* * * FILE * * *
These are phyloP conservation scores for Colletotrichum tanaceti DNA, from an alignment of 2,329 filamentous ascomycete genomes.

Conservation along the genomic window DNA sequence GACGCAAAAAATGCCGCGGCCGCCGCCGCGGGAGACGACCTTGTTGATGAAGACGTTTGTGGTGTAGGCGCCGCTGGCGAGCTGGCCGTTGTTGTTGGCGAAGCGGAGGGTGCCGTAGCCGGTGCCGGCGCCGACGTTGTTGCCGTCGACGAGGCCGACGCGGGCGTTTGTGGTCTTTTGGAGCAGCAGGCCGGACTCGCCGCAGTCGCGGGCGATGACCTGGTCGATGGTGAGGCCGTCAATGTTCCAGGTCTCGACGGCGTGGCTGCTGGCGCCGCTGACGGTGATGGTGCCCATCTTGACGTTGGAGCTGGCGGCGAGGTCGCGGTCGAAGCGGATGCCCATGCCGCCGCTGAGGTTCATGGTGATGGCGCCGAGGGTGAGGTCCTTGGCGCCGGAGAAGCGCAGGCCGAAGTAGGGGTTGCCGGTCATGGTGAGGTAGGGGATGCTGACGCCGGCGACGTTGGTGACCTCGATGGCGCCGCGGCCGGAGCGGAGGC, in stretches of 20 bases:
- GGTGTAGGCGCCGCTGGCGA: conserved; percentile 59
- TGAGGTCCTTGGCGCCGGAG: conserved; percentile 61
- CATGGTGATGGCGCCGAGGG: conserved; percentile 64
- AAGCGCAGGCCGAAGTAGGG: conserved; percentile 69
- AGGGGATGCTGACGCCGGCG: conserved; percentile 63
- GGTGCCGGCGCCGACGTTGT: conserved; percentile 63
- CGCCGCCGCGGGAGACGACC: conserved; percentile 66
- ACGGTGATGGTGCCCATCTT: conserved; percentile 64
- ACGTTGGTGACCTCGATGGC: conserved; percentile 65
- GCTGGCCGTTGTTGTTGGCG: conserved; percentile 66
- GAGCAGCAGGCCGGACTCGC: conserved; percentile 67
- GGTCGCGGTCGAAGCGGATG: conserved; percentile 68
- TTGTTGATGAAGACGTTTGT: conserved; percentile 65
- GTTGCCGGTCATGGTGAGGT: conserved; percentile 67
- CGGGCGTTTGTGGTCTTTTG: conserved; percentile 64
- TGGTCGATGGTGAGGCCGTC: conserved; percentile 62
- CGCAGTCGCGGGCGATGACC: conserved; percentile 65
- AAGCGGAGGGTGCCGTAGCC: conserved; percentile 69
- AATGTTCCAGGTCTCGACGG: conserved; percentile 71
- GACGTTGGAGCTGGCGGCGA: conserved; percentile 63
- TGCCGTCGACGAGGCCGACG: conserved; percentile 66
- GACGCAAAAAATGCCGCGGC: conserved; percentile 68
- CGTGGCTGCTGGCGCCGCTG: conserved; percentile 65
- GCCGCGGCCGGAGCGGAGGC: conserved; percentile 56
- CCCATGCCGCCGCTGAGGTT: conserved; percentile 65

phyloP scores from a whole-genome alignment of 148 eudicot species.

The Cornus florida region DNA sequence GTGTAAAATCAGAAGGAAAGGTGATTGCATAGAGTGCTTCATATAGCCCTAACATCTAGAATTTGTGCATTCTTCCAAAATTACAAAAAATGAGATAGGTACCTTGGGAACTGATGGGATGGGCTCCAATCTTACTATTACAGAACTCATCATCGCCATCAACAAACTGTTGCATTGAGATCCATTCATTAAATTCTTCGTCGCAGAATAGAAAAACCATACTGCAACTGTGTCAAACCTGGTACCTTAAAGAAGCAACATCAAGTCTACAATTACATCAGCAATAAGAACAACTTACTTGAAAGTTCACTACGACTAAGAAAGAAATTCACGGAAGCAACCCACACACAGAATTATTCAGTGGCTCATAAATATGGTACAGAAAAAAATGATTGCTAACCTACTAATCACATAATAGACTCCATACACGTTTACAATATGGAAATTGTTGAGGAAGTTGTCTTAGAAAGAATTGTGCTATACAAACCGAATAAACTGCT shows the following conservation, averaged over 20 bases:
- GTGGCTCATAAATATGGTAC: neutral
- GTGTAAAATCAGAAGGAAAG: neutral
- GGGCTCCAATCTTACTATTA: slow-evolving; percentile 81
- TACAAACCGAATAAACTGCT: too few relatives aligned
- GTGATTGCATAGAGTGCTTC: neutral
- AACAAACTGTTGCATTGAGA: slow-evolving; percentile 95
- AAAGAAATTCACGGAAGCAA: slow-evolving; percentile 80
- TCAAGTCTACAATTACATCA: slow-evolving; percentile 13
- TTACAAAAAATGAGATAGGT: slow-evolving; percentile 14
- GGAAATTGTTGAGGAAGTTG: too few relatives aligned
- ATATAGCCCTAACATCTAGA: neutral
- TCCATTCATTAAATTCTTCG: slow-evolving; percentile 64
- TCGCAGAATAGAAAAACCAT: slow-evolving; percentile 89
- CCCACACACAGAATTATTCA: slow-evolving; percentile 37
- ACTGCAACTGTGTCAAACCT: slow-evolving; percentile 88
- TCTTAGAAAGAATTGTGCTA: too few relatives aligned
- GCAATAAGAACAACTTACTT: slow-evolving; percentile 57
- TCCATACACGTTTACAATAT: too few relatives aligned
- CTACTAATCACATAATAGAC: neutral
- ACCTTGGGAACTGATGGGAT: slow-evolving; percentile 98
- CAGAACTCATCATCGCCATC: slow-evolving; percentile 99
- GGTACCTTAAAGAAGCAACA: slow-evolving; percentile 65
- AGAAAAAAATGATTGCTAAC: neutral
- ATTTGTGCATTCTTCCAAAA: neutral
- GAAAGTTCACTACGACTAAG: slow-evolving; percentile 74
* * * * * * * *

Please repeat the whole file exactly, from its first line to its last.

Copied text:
These are phyloP conservation scores for Colletotrichum tanaceti DNA, from an alignment of 2,329 filamentous ascomycete genomes.

Conservation along the genomic window DNA sequence GACGCAAAAAATGCCGCGGCCGCCGCCGCGGGAGACGACCTTGTTGATGAAGACGTTTGTGGTGTAGGCGCCGCTGGCGAGCTGGCCGTTGTTGTTGGCGAAGCGGAGGGTGCCGTAGCCGGTGCCGGCGCCGACGTTGTTGCCGTCGACGAGGCCGACGCGGGCGTTTGTGGTCTTTTGGAGCAGCAGGCCGGACTCGCCGCAGTCGCGGGCGATGACCTGGTCGATGGTGAGGCCGTCAATGTTCCAGGTCTCGACGGCGTGGCTGCTGGCGCCGCTGACGGTGATGGTGCCCATCTTGACGTTGGAGCTGGCGGCGAGGTCGCGGTCGAAGCGGATGCCCATGCCGCCGCTGAGGTTCATGGTGATGGCGCCGAGGGTGAGGTCCTTGGCGCCGGAGAAGCGCAGGCCGAAGTAGGGGTTGCCGGTCATGGTGAGGTAGGGGATGCTGACGCCGGCGACGTTGGTGACCTCGATGGCGCCGCGGCCGGAGCGGAGGC, in stretches of 20 bases:
- GGTGTAGGCGCCGCTGGCGA: conserved; percentile 59
- TGAGGTCCTTGGCGCCGGAG: conserved; percentile 61
- CATGGTGATGGCGCCGAGGG: conserved; percentile 64
- AAGCGCAGGCCGAAGTAGGG: conserved; percentile 69
- AGGGGATGCTGACGCCGGCG: conserved; percentile 63
- GGTGCCGGCGCCGACGTTGT: conserved; percentile 63
- CGCCGCCGCGGGAGACGACC: conserved; percentile 66
- ACGGTGATGGTGCCCATCTT: conserved; percentile 64
- ACGTTGGTGACCTCGATGGC: conserved; percentile 65
- GCTGGCCGTTGTTGTTGGCG: conserved; percentile 66
- GAGCAGCAGGCCGGACTCGC: conserved; percentile 67
- GGTCGCGGTCGAAGCGGATG: conserved; percentile 68
- TTGTTGATGAAGACGTTTGT: conserved; percentile 65
- GTTGCCGGTCATGGTGAGGT: conserved; percentile 67
- CGGGCGTTTGTGGTCTTTTG: conserved; percentile 64
- TGGTCGATGGTGAGGCCGTC: conserved; percentile 62
- CGCAGTCGCGGGCGATGACC: conserved; percentile 65
- AAGCGGAGGGTGCCGTAGCC: conserved; percentile 69
- AATGTTCCAGGTCTCGACGG: conserved; percentile 71
- GACGTTGGAGCTGGCGGCGA: conserved; percentile 63
- TGCCGTCGACGAGGCCGACG: conserved; percentile 66
- GACGCAAAAAATGCCGCGGC: conserved; percentile 68
- CGTGGCTGCTGGCGCCGCTG: conserved; percentile 65
- GCCGCGGCCGGAGCGGAGGC: conserved; percentile 56
- CCCATGCCGCCGCTGAGGTT: conserved; percentile 65

phyloP scores from a whole-genome alignment of 148 eudicot species.

The Cornus florida region DNA sequence GTGTAAAATCAGAAGGAAAGGTGATTGCATAGAGTGCTTCATATAGCCCTAACATCTAGAATTTGTGCATTCTTCCAAAATTACAAAAAATGAGATAGGTACCTTGGGAACTGATGGGATGGGCTCCAATCTTACTATTACAGAACTCATCATCGCCATCAACAAACTGTTGCATTGAGATCCATTCATTAAATTCTTCGTCGCAGAATAGAAAAACCATACTGCAACTGTGTCAAACCTGGTACCTTAAAGAAGCAACATCAAGTCTACAATTACATCAGCAATAAGAACAACTTACTTGAAAGTTCACTACGACTAAGAAAGAAATTCACGGAAGCAACCCACACACAGAATTATTCAGTGGCTCATAAATATGGTACAGAAAAAAATGATTGCTAACCTACTAATCACATAATAGACTCCATACACGTTTACAATATGGAAATTGTTGAGGAAGTTGTCTTAGAAAGAATTGTGCTATACAAACCGAATAAACTGCT shows the following conservation, averaged over 20 bases:
- GTGGCTCATAAATATGGTAC: neutral
- GTGTAAAATCAGAAGGAAAG: neutral
- GGGCTCCAATCTTACTATTA: slow-evolving; percentile 81
- TACAAACCGAATAAACTGCT: too few relatives aligned
- GTGATTGCATAGAGTGCTTC: neutral
- AACAAACTGTTGCATTGAGA: slow-evolving; percentile 95
- AAAGAAATTCACGGAAGCAA: slow-evolving; percentile 80
- TCAAGTCTACAATTACATCA: slow-evolving; percentile 13
- TTACAAAAAATGAGATAGGT: slow-evolving; percentile 14
- GGAAATTGTTGAGGAAGTTG: too few relatives aligned
- ATATAGCCCTAACATCTAGA: neutral
- TCCATTCATTAAATTCTTCG: slow-evolving; percentile 64
- TCGCAGAATAGAAAAACCAT: slow-evolving; percentile 89
- CCCACACACAGAATTATTCA: slow-evolving; percentile 37
- ACTGCAACTGTGTCAAACCT: slow-evolving; percentile 88
- TCTTAGAAAGAATTGTGCTA: too few relatives aligned
- GCAATAAGAACAACTTACTT: slow-evolving; percentile 57
- TCCATACACGTTTACAATAT: too few relatives aligned
- CTACTAATCACATAATAGAC: neutral
- ACCTTGGGAACTGATGGGAT: slow-evolving; percentile 98
- CAGAACTCATCATCGCCATC: slow-evolving; percentile 99
- GGTACCTTAAAGAAGCAACA: slow-evolving; percentile 65
- AGAAAAAAATGATTGCTAAC: neutral
- ATTTGTGCATTCTTCCAAAA: neutral
- GAAAGTTCACTACGACTAAG: slow-evolving; percentile 74